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dc.contributor.authorAngermeyer, Angus  Concept link
dc.contributor.authorCrosby, Sarah C.  Concept link
dc.contributor.authorHuber, Julie A.  Concept link
dc.date.accessioned2018-05-08T18:58:14Z
dc.date.available2018-05-08T18:58:14Z
dc.date.issued2018-05-01
dc.identifier.citationPeerJ 6 (2018): e4735en_US
dc.identifier.urihttps://hdl.handle.net/1912/10326
dc.description© The Author(s), 2018. This article is distributed under the terms of the Creative Commons Attribution License. The definitive version was published in PeerJ 6 (2018): e4735, doi:10.7717/peerj.4735.en_US
dc.description.abstractDispersal and environmental selection are two of the most important factors that govern the distributions of microbial communities in nature. While dispersal rates are often inferred by measuring the degree to which community similarity diminishes with increasing geographic distance, determining the extent to which environmental selection impacts the distribution of microbes is more complex. To address this knowledge gap, we performed a large reciprocal transplant experiment to simulate the dispersal of US East Coast salt marsh Spartina alterniflora rhizome-associated microbial sediment communities across a latitudinal gradient and determined if any shifts in microbial community composition occurred as a result of the transplantation. Using bacterial 16S rRNA gene sequencing, we did not observe large-scale changes in community composition over a five-month S. alterniflora summer growing season and found that transplanted communities more closely resembled their origin sites than their destination sites. Furthermore, transplanted communities grouped predominantly by region, with two sites from the north and three sites to the south hosting distinct bacterial taxa, suggesting that sediment communities transplanted from north to south tended to retain their northern microbial distributions, and south to north maintained a southern distribution. A small number of potential indicator 16S rRNA gene sequences had distributions that were strongly correlated to both temperature and nitrogen, indicating that some organisms are more sensitive to environmental factors than others. These results provide new insight into the microbial biogeography of salt marsh sediments and suggest that established bacterial communities in frequently-inundated environments may be both highly resistant to invasion and resilient to some environmental shifts. However, the extent to which environmental selection impacts these communities is taxon specific and variable, highlighting the complex interplay between dispersal and environmental selection for microbial communities in nature.en_US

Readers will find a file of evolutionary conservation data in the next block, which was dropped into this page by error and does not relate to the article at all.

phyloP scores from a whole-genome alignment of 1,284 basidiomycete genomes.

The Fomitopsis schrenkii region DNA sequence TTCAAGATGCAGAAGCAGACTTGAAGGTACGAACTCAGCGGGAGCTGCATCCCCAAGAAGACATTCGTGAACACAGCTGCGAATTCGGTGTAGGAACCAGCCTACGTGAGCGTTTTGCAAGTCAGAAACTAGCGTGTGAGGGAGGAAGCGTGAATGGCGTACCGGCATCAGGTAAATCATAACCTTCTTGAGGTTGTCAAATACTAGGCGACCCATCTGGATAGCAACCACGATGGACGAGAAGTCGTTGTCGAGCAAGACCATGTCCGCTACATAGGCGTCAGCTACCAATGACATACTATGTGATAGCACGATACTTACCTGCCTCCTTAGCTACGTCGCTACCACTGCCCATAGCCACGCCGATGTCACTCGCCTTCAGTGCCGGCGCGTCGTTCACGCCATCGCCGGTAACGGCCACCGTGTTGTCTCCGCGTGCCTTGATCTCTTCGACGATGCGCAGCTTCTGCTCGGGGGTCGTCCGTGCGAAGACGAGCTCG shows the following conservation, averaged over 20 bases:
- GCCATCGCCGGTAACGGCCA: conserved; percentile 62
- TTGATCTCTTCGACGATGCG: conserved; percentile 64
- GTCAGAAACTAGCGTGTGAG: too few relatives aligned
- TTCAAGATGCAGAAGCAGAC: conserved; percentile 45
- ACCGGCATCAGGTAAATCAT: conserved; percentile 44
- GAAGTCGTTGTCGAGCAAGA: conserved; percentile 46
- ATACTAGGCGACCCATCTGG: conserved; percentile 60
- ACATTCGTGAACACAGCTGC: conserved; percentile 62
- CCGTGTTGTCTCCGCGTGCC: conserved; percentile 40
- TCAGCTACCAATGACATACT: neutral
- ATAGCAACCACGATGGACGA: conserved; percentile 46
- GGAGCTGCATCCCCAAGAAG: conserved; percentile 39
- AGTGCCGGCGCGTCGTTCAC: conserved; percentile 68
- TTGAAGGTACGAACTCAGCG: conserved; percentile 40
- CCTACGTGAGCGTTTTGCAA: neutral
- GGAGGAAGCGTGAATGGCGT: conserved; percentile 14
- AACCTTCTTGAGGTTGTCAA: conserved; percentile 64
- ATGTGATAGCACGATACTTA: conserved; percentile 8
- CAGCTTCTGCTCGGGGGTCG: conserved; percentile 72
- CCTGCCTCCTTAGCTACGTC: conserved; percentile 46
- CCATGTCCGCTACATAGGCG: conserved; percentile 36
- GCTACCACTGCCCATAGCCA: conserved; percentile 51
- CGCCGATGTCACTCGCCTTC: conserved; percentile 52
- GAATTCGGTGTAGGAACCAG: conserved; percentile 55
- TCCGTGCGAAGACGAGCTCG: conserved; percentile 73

dc.description.sponsorshipThis research was conducted in the National Estuarine Research Reserve System under an award from the Estuarine Reserves Division, Office of Ocean and Coastal Resource Management, National Ocean Service, and National Oceanic and Atmospheric Administration. Support was also provided through funding to Julie Huber from a Brown-MBL Partnership SEED award, the Neal Cornell Endowed Research Fund, and the NSF Center for Dark Energy Biosphere Investigations (C-DEBI) (OCE-0939564). Additional funding was provided to Sarah Corman-Crosby by the National Park Service George Melendez Wright Climate Change Fellowship.en_US
dc.language.isoen_USen_US
dc.publisherPeerJen_US
dc.relation.urihttps://doi.org/10.7717/peerj.4735
dc.rightsAttribution 4.0 International*
dc.rights.urihttp://creativecommons.org/licenses/by/4.0/*
dc.subjectMicrobial ecosystemsen_US
dc.subjectDispersalen_US
dc.subjectBacteriaen_US
dc.subjectSalt marshen_US
dc.subjectBiogeographyen_US
dc.subjectReciprocal transplanten_US
dc.titleSalt marsh sediment bacterial communities maintain original population structure after transplantation across a latitudinal gradienten_US
dc.typeArticleen_US
dc.identifier.doi10.7717/peerj.4735


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Attribution 4.0 International
Except where otherwise noted, this item's license is described as Attribution 4.0 International